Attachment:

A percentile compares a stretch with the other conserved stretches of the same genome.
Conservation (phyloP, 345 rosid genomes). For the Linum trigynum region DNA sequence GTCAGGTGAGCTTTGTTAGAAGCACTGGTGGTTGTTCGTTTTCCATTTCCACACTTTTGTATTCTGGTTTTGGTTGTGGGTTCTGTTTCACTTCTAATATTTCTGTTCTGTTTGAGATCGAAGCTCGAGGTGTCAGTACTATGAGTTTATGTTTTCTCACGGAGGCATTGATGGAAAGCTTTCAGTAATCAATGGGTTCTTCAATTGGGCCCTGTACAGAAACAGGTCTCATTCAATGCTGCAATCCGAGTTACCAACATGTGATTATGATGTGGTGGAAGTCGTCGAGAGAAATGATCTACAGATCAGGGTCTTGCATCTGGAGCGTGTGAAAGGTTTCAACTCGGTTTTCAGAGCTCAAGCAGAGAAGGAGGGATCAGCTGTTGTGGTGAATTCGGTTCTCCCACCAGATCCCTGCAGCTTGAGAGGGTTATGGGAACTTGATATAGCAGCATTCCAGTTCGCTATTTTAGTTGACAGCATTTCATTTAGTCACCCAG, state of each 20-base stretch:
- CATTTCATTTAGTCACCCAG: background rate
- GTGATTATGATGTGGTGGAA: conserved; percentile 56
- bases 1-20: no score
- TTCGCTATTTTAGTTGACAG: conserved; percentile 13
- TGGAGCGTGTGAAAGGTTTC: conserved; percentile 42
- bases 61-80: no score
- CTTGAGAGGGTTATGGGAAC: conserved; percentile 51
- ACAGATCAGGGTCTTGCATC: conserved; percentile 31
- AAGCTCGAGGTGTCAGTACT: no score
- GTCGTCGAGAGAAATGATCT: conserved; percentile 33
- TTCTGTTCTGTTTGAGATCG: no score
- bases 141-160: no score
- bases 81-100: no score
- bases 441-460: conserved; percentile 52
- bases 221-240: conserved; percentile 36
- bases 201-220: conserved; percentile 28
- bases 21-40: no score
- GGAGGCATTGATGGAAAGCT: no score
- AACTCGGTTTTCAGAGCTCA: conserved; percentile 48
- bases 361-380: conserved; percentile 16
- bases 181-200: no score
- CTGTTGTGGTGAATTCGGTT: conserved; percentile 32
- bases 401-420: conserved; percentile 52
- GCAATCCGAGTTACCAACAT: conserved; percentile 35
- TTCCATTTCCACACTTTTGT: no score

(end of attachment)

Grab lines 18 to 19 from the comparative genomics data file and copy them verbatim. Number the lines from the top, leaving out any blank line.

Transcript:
- bases 201-220: conserved; percentile 28
- bases 21-40: no score